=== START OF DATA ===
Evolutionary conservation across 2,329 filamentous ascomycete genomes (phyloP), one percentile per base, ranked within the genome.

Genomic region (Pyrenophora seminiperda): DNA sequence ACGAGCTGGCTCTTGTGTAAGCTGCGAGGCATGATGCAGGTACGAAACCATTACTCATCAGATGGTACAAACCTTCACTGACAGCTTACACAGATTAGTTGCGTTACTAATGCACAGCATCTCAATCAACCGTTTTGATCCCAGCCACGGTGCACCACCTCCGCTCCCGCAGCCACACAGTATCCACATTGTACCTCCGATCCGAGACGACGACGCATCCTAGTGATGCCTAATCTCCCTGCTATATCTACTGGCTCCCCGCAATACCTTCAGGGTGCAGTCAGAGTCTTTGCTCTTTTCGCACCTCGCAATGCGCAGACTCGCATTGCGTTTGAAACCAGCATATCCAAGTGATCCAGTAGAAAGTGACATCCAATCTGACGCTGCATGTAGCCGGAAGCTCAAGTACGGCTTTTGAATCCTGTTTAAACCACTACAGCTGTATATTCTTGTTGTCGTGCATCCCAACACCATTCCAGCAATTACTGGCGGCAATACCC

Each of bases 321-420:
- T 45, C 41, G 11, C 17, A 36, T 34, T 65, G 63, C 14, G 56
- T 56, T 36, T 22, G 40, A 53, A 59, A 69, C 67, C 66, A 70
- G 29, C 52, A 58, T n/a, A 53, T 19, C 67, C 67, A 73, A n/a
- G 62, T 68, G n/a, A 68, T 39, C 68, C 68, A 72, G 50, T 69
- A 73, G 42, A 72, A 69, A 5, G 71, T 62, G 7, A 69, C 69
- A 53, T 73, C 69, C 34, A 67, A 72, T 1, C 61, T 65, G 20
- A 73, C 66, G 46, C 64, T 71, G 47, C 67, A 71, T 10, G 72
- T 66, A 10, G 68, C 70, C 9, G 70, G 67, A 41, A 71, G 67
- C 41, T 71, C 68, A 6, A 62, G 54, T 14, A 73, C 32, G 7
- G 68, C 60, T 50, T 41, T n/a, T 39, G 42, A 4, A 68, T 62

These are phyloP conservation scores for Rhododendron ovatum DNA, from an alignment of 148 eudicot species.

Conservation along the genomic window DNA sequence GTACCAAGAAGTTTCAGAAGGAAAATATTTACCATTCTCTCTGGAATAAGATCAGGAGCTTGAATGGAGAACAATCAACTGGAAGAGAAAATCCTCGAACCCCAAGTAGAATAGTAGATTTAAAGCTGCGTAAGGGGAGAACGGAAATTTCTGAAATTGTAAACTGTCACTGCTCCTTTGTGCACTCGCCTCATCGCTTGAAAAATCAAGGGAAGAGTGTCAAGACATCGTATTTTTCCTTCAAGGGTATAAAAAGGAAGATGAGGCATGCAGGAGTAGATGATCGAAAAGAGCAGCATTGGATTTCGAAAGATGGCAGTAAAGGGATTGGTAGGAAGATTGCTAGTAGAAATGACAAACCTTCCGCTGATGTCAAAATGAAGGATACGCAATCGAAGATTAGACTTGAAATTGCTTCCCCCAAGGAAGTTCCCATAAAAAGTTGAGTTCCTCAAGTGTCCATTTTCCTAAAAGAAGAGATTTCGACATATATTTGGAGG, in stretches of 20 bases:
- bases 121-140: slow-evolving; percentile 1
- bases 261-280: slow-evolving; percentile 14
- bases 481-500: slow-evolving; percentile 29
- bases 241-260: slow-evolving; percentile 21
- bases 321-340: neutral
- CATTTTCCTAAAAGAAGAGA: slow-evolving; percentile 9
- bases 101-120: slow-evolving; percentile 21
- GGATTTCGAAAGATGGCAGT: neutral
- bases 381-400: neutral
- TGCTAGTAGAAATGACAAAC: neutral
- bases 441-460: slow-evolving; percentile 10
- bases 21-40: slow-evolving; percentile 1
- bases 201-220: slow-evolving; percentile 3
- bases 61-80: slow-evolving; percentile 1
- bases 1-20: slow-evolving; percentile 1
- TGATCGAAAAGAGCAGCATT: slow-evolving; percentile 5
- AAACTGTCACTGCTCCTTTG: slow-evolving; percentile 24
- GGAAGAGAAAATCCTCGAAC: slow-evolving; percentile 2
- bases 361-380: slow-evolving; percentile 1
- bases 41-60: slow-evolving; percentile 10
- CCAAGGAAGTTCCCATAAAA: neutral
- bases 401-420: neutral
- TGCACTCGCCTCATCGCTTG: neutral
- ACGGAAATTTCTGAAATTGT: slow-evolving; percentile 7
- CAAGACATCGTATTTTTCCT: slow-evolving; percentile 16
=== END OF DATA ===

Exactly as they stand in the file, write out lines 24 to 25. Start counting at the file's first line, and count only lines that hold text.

- bases 381-400: neutral
- TGCTAGTAGAAATGACAAAC: neutral